Nevertheless, civil society organizations (CSOs) and community-based organizations (CBOs) remain steadfast on the frontlines, responding to urgent humanitarian needs in the wake of the junta’s indiscriminate violence. These CSOs and CBOs work tirelessly to deliver aid through trusted local networks and with decades of experience working among the communities in need. For example, the Ta’ang Women’s Organization is providing food, blankets, medicine, and other supplies to IDPs now sheltering in northern Shan State. Similarly, in Karenni State, CSOs and CBOs are partnering with the Interim Executive Council of Karenni State to provide food, shelter, and medicine; evacuate people; and designate safe areas.

However, on 9 November, in an insult to CSOs’ and CBOs’ unwavering efforts, officials from two United Nations agencies – the UN Office for the Coordination of Humanitarian Affairs and the UN High Commissioner for Refugees – met with the junta to discuss humanitarian assistance. These engagements only stoke the junta’s violence against civilians and fail to increase access to aid for those displaced by its atrocities.

Going forward, the people will continue to act collectively towards reclaiming Myanmar and building an inclusive, peaceful federal democracy. In the wake of junta retaliation against civilians for these efforts, the international community must fulfil its collective responsibility and support the people of Myanmar through robust emergency humanitarian assistance efforts, specifically by directly supporting local CSOs and CBOs through cross-border channels to get lifesaving aid to the people in the direst need.

Along these lines, the international community must immediately cease all engagements with the junta and junta-linked entities regarding humanitarian aid, as these only feed into the junta’s weaponization of aid for its own murderous agenda. The international community must also unequivocally reject the junta’s propaganda rooted in its savior complex – which blatantly attempts to obfuscate the crisis it created and the international crimes it continues to commit.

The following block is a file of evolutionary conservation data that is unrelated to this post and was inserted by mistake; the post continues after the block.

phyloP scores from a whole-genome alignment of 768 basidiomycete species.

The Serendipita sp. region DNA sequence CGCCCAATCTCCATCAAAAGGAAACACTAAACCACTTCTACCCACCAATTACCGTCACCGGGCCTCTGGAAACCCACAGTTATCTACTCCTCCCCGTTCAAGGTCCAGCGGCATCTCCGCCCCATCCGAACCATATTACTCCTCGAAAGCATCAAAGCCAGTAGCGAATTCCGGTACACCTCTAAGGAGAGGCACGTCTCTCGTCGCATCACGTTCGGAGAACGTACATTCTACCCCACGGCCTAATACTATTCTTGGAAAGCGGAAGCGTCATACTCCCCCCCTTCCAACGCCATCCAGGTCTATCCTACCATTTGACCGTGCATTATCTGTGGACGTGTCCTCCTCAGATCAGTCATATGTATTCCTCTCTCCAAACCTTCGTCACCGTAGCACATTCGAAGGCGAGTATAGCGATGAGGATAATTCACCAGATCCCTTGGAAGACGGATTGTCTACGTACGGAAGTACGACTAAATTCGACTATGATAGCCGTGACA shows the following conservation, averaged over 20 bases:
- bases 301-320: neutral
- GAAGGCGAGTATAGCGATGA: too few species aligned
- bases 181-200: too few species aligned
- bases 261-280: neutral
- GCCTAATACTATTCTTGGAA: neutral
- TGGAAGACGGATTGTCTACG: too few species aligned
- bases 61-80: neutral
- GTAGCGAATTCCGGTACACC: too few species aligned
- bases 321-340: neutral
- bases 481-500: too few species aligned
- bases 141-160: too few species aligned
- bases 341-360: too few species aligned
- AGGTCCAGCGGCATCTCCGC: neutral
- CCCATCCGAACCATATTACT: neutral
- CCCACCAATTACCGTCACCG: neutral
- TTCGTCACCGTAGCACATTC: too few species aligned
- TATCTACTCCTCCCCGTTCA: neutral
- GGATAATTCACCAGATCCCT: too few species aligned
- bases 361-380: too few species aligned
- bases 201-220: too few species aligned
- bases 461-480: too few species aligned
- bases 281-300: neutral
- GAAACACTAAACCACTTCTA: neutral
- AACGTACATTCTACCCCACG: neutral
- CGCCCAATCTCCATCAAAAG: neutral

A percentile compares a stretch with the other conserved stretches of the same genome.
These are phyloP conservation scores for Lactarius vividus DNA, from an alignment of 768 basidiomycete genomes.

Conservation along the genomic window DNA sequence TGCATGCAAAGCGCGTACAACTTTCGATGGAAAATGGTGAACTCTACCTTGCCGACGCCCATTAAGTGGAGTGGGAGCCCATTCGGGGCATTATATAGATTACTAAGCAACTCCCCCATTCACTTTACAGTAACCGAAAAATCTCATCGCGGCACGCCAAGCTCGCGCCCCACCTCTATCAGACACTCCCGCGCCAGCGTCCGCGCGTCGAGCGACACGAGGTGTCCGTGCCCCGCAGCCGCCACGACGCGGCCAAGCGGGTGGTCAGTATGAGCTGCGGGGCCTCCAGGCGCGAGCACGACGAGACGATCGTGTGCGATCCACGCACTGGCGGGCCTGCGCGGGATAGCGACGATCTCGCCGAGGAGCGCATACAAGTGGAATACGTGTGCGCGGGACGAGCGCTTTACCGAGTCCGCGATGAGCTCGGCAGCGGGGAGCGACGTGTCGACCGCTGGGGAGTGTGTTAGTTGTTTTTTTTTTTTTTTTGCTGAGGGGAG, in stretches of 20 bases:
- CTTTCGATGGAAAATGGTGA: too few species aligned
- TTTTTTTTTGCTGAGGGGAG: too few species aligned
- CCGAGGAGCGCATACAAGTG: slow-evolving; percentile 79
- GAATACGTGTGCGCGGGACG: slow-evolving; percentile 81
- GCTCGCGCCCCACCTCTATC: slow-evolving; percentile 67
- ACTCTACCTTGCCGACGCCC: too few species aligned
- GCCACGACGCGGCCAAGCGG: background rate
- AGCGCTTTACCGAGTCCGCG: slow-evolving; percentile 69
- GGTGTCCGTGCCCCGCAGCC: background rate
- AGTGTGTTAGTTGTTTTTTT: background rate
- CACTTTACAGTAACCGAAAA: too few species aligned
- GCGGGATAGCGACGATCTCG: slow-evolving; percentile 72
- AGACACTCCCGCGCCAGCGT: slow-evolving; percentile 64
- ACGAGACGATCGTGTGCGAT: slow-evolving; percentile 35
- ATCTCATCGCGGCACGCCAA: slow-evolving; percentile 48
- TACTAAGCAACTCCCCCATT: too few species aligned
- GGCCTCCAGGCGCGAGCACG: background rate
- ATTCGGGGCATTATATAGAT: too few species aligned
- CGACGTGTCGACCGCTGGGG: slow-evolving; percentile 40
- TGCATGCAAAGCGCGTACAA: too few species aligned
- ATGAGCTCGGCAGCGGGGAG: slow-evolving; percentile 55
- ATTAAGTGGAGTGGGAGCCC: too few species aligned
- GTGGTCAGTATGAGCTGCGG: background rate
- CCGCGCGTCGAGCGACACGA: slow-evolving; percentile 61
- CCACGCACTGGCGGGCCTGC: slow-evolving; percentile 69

As the failing junta desperately intensifies its collective punishment against civilians, causing further immense human suffering, the international community must align with the people’s earnest pursuit of an inclusive federal democratic Myanmar and save lives. The time is now to cut ties with the junta and provide much needed aid directly to the people through the people.


[1] One year following the 1988 pro-democracy uprising, the former military junta changed the country’s name from Burma to Myanmar overnight. Progressive Voice uses the term ‘Myanmar’ in acknowledgement that most people of the country use this term. However, the deception of inclusiveness and the historical process of coercion by the former State Peace and Development Council military regime into usage of ‘Myanmar’ rather than ‘Burma’ without the consent of the people is recognized and not forgotten. Thus, under certain circumstances, ‘Burma’ is used.

Resources from the past week


Statements and Press Releases

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မြန်မာ စစ်ခေါင်းဆောင်များနှင့် ၎င်းတို့၏ ငြိမ်းချမ်းရေး အယောင်ပြ ကြိုးပမ်းမှုအား အသိအမှတ်ပြုမှု မပေးရန် ဖင်လန်နှင့် ဆွစ်ဇာလန်တို့ကို တောင်းဆိုခြင်း

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In the Dark – The crime of enforced disappearance and its impacts on the rural communities of Southeast Burma since the 2021 coup

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Summary of SAC human rights violations in Karenni State and Pekhon Township (Oct 23 – Nov 5, 2023)

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Myanmar Humanitarian Update No. 34 | 10 November 2023

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Myanmar: Escalation of clashes in northern Shan and the Northwest Flash Update #3 (As of 9 November 2023)

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Progressive Voice is a participatory, rights-based policy research and advocacy organization that was born out of Burma Partnership. Burma Partnership officially ended its work on October 10, 2016 transitioning to a rights-based policy research and advocacy organization called Progressive Voice. For further information, please see our press release “Burma Partnership Celebrates Continuing Regional Solidarity for Burma and Embraces the Work Ahead for Progressive Voice.”